Education should be more focused on employment

Sep 22 2005 by Nic Paton Print This Article

Employability must be put at the heart of England's education system if businesses are going to get the skills they need from the workforce of the future, employers have warned.

John Sutherland, president of the Confederation of British Industry, giving the Chartered Institute of Management's annual Sir Kenneth Cork Lecture, said English education policy had failed to address what the country wanted from its children and what society as a whole wanted to gain from public education.

There had been immense change in structure, management, control, content and methods of education over many years but why or how such changes might improve economic performance or give English society a better future had seldom been raised as an issue, he suggested.

Sunderland said: "We need to have the humility and common sense to learn from the success of others. Finland, for example, has a world-renowned education system which has played a major part in its economic transformation. As a country, it has an almost universal belief in the value of education and clearly links personal, social and national goals.

"Selection is not necessarily the answer to driving up standards or building public confidence in the school system but motivation certainly is.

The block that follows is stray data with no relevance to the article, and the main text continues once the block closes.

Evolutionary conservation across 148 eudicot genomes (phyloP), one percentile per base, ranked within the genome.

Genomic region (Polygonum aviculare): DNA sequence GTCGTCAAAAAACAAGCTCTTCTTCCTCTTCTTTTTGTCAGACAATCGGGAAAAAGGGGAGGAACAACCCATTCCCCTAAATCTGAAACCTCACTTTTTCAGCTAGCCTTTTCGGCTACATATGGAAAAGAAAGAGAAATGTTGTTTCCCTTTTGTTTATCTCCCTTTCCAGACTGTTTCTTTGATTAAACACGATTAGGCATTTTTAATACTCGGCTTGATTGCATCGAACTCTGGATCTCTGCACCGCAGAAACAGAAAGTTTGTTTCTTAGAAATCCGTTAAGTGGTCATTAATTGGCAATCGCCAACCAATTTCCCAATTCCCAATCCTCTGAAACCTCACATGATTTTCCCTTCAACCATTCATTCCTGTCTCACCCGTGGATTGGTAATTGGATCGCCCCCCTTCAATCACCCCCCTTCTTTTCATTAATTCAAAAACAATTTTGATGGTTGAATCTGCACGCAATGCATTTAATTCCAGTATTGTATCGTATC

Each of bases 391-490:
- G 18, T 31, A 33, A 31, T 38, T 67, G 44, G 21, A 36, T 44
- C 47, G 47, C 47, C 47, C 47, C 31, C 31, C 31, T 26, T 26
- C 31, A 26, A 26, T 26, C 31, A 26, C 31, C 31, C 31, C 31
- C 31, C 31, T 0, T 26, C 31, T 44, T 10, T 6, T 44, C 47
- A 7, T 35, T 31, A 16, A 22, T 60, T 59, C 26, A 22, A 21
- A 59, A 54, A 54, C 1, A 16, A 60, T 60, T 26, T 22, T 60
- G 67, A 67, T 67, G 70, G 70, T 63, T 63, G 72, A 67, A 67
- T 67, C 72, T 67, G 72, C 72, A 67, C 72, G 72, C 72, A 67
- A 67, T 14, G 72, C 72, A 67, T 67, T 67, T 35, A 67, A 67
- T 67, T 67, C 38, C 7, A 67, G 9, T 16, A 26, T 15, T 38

"Finnish children are not perfect, some do misbehave and go off-the-rails, but they have nothing like the educational underclass we see in England Ė children who expect nothing from education, put nothing into it, and get nothing back," he added.

What was needed, he argued, was for employability to be put at the heart of the education system.

"We need a tangible link between education and economic success. Governments of all political hues have aspired towards it Ė but it has yet to be achieved," he said.

"There is still too much wasted effort in education - too many outputs from a system which contributes debatable value to student development or the economy.

"Let education provision in England be driven by employers' needs rather than the confused and conflicting messages of politics. If education delivers the employees business wants, business will reward them, promote them and prove to them and future generations that education matters," he continued.

"I'm not saying that business wants to write the curriculum but, at a time when globalisation provides both a challenge and an opportunity, it does want to spell out what it needs.

"It needs the right attitudes and basic skills, meaningful qualifications, specialized science, technology, engineering and mathematical skills and creative thinking that will help it meet the ever changing demands of the global economy.

"Education and business should form a compact with schools and employers coming together to produce highly employable young people. This could be the real magic bullet to make our education system work.

"If young people are convinced that education will help them get on in the world and realise their ambitions we are already half way there," he concluded.